Trailer found in Iraq 'was bioweapons lab'
By Rupert Cornwell in Washington, The Independent, UK, 08 May 2003
American and British experts have concluded that a trailer found by Allied forces three weeks ago in northern Iraq was a mobile bioweapons laboratory, a senior Pentagon official said yesterday.
"They have not found another plausible use for it," Stephen Cambone, under secretary of defence for intelligence said, confirming what appears to be the first real breakthrough in the search for Saddam Hussein's alleged, but elusive, chemical, germ, and nuclear weapons programmes.
He declined to describe the find as a "smoking gun," saying substantial further testing was needed. But the trailer was painted in military colours, on a carrier normally used for transporting tanks, while its gas recovery systems were "not necessary for legitimate biological work", Mr Cambone said.
The trailer is like the one outlined in the 5 February presentation to the UN Security Council by Colin Powell when the Secretary of State presented evidence suggesting that Baghdad had several such laboratories. The information at that time, American officials claimed, had come from a source who had helped to design the facility.
The discovery, if true, will be a relief to the Bush administration, which has come under increasing pressure not only abroad but also in the press at home and on Capitol Hill to produce proof of the unconventional weapons programmes whose existence was the very reason that was advanced for the Anglo-American invasion.
In the run-up to the war, American and British leaders claimed Saddam had chemical weapons ready for battlefield deployment in 45 minutes, and had stocks of biological arms, while Dick Cheney, the Vice-President, said Saddam had "reconstituted" his nuclear weapons programme. Later many of the important documents supporting the nuclear allegations were revealed as blatant forgeries.
Hours before Mr Cambone spoke, the White House spokes-man Ari Fleischer came under sustained questioning about the failure thus far to unearth such weapons for the first time. Mr Fleischer insisted they did exist and would be discovered in due course.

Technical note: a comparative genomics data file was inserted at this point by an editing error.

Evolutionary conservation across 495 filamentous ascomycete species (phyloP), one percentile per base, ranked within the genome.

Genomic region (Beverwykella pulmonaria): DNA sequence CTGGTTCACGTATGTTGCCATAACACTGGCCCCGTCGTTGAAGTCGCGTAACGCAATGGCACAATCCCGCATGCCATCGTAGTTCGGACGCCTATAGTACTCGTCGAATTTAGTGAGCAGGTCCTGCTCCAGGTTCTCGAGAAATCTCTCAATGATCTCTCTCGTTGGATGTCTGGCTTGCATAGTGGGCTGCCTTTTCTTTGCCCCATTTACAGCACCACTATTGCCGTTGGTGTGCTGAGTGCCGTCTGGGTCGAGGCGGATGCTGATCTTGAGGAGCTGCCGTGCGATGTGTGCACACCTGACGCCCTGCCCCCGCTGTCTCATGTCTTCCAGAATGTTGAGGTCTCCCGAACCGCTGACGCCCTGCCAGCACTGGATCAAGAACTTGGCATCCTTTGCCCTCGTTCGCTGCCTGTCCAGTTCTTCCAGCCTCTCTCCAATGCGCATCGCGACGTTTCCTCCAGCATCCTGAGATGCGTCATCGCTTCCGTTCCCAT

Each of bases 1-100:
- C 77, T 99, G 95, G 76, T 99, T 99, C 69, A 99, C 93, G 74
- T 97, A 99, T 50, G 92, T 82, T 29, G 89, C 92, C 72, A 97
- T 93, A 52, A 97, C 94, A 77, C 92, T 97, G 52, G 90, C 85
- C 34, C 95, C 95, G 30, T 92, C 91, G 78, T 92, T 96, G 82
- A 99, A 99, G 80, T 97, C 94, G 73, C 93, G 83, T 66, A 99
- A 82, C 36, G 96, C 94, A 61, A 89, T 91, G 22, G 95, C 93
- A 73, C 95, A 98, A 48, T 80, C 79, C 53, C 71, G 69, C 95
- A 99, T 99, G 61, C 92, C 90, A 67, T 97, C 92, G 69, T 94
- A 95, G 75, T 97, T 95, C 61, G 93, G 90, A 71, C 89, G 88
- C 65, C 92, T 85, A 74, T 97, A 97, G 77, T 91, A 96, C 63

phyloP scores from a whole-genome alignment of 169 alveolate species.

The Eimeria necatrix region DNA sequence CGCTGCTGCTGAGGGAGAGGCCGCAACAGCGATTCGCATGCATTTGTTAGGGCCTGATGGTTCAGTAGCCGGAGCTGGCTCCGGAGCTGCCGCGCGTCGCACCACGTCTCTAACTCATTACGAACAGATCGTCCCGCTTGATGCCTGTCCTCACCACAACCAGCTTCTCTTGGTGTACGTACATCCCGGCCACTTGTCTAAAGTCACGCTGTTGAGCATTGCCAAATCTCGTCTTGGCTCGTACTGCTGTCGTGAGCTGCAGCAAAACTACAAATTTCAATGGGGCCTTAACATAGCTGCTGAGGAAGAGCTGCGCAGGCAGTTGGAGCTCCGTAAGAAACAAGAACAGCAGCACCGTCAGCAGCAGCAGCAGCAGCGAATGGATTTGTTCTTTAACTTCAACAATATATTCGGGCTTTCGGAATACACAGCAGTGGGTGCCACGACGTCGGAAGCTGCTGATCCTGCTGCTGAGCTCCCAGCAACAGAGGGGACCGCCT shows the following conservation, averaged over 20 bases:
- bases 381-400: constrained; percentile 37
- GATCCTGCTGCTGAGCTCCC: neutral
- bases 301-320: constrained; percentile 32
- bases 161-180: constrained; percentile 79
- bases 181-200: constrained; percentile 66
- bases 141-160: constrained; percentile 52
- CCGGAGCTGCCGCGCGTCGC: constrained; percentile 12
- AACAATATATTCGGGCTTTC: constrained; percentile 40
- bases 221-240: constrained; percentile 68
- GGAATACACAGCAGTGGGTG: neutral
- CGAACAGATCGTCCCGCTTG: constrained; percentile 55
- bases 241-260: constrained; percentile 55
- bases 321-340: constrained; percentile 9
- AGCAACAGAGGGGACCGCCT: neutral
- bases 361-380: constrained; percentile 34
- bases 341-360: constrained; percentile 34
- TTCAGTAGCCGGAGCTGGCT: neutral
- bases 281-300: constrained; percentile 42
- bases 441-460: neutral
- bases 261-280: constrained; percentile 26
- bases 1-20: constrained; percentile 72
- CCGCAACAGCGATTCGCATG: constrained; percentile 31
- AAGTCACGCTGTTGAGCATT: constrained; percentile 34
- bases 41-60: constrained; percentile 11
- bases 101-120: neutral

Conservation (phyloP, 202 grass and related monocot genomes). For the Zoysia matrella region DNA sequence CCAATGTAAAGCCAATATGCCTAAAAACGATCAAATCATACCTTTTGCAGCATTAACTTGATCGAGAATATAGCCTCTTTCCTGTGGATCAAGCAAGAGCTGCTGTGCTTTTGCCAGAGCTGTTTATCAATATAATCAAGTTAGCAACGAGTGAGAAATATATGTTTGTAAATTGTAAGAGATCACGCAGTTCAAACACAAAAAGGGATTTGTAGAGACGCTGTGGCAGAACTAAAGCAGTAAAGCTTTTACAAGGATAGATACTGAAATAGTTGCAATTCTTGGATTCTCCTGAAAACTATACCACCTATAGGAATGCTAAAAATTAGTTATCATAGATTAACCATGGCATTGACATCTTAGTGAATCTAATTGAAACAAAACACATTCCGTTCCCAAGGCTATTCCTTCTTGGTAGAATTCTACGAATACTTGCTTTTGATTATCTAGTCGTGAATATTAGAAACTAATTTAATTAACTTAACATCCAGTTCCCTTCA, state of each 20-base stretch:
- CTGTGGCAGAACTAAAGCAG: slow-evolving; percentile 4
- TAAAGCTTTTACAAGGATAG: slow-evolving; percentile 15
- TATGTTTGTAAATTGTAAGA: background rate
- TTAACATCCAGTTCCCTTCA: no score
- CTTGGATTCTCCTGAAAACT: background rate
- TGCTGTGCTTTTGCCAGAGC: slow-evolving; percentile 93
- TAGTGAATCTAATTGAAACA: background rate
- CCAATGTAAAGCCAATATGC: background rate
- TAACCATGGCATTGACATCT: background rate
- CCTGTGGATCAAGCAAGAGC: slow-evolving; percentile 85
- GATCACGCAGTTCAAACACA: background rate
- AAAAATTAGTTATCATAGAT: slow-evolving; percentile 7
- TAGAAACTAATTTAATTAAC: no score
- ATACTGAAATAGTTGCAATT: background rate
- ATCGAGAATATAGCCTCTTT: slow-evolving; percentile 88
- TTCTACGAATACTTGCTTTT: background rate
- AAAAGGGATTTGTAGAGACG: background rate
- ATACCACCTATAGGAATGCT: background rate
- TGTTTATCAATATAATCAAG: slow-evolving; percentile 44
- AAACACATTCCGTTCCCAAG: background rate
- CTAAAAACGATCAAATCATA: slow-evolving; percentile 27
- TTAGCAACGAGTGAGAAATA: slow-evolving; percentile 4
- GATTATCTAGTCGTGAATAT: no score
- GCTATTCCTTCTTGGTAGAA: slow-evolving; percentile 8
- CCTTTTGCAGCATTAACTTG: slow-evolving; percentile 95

Mr Cambone said that of the list of 580 suspected sites American investigators had taken with them into Iraq, 70 had been inspected, as well as 40 other possible sites of which the US had not been aware before the war. By the end of May, some 2,000 experts would be engaged in trying to "unravel the mystery of Iraq's WMD".
The alleged mobile laboratory was discovered on 19 April at Tall-Kayf, near Mosul. It contained fermenting devices of the type used to make germ weapons but had been cleaned with a caustic material such as ammonia or bleach.
The find "has confirmed what our sources said existed. I'm sure we will discover WMD programmes as varied and extensive as the Secretary of State suggested [at the UN]."
Earlier, General William Wallace, the commander of US ground forces during the war, speculated that he thought Saddam did not use unconventional weapons against invading forces because they were too well hidden to retrieve before the fast coalition dash to Baghdad.
General Wallace attracted controversy early in the conflict when he said the unexpectedly strong resistance from Iraqi Fedayeen guerrillas was "not what we had war-gamed for." He was rebuked for that by Donald Rumsfeld, the Secretary of Defence, and is being moved to another job.